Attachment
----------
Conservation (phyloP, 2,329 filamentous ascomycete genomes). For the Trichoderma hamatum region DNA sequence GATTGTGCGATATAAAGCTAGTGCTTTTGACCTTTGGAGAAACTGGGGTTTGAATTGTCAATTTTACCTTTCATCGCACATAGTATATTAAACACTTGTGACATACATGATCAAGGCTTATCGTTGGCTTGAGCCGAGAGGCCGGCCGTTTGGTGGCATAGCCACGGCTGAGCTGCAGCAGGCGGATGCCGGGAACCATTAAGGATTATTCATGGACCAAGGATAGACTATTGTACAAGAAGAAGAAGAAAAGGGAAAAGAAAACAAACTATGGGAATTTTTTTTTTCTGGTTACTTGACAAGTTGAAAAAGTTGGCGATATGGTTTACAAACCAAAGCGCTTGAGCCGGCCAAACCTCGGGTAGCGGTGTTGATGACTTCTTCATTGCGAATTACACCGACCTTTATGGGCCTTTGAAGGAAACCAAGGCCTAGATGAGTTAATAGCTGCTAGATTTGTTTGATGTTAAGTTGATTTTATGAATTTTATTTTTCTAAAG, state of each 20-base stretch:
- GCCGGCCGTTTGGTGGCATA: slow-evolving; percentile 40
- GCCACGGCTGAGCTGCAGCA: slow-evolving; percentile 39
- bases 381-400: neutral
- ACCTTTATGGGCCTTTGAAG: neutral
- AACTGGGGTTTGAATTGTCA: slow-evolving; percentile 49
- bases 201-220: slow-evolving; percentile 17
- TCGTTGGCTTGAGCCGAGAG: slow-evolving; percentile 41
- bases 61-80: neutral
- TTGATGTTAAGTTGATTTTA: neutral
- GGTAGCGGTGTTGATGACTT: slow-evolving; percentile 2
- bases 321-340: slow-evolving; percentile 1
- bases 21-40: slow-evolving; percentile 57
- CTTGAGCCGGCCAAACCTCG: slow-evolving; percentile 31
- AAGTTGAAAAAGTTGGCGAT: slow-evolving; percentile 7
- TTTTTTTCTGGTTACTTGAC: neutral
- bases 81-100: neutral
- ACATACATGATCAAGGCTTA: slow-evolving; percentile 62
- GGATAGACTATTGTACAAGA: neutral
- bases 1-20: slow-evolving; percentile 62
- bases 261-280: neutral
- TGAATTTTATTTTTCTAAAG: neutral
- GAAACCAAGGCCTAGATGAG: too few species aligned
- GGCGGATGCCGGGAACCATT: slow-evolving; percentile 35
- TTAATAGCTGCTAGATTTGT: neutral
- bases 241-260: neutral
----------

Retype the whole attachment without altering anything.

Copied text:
Conservation (phyloP, 2,329 filamentous ascomycete genomes). For the Trichoderma hamatum region DNA sequence GATTGTGCGATATAAAGCTAGTGCTTTTGACCTTTGGAGAAACTGGGGTTTGAATTGTCAATTTTACCTTTCATCGCACATAGTATATTAAACACTTGTGACATACATGATCAAGGCTTATCGTTGGCTTGAGCCGAGAGGCCGGCCGTTTGGTGGCATAGCCACGGCTGAGCTGCAGCAGGCGGATGCCGGGAACCATTAAGGATTATTCATGGACCAAGGATAGACTATTGTACAAGAAGAAGAAGAAAAGGGAAAAGAAAACAAACTATGGGAATTTTTTTTTTCTGGTTACTTGACAAGTTGAAAAAGTTGGCGATATGGTTTACAAACCAAAGCGCTTGAGCCGGCCAAACCTCGGGTAGCGGTGTTGATGACTTCTTCATTGCGAATTACACCGACCTTTATGGGCCTTTGAAGGAAACCAAGGCCTAGATGAGTTAATAGCTGCTAGATTTGTTTGATGTTAAGTTGATTTTATGAATTTTATTTTTCTAAAG, state of each 20-base stretch:
- GCCGGCCGTTTGGTGGCATA: slow-evolving; percentile 40
- GCCACGGCTGAGCTGCAGCA: slow-evolving; percentile 39
- bases 381-400: neutral
- ACCTTTATGGGCCTTTGAAG: neutral
- AACTGGGGTTTGAATTGTCA: slow-evolving; percentile 49
- bases 201-220: slow-evolving; percentile 17
- TCGTTGGCTTGAGCCGAGAG: slow-evolving; percentile 41
- bases 61-80: neutral
- TTGATGTTAAGTTGATTTTA: neutral
- GGTAGCGGTGTTGATGACTT: slow-evolving; percentile 2
- bases 321-340: slow-evolving; percentile 1
- bases 21-40: slow-evolving; percentile 57
- CTTGAGCCGGCCAAACCTCG: slow-evolving; percentile 31
- AAGTTGAAAAAGTTGGCGAT: slow-evolving; percentile 7
- TTTTTTTCTGGTTACTTGAC: neutral
- bases 81-100: neutral
- ACATACATGATCAAGGCTTA: slow-evolving; percentile 62
- GGATAGACTATTGTACAAGA: neutral
- bases 1-20: slow-evolving; percentile 62
- bases 261-280: neutral
- TGAATTTTATTTTTCTAAAG: neutral
- GAAACCAAGGCCTAGATGAG: too few species aligned
- GGCGGATGCCGGGAACCATT: slow-evolving; percentile 35
- TTAATAGCTGCTAGATTTGT: neutral
- bases 241-260: neutral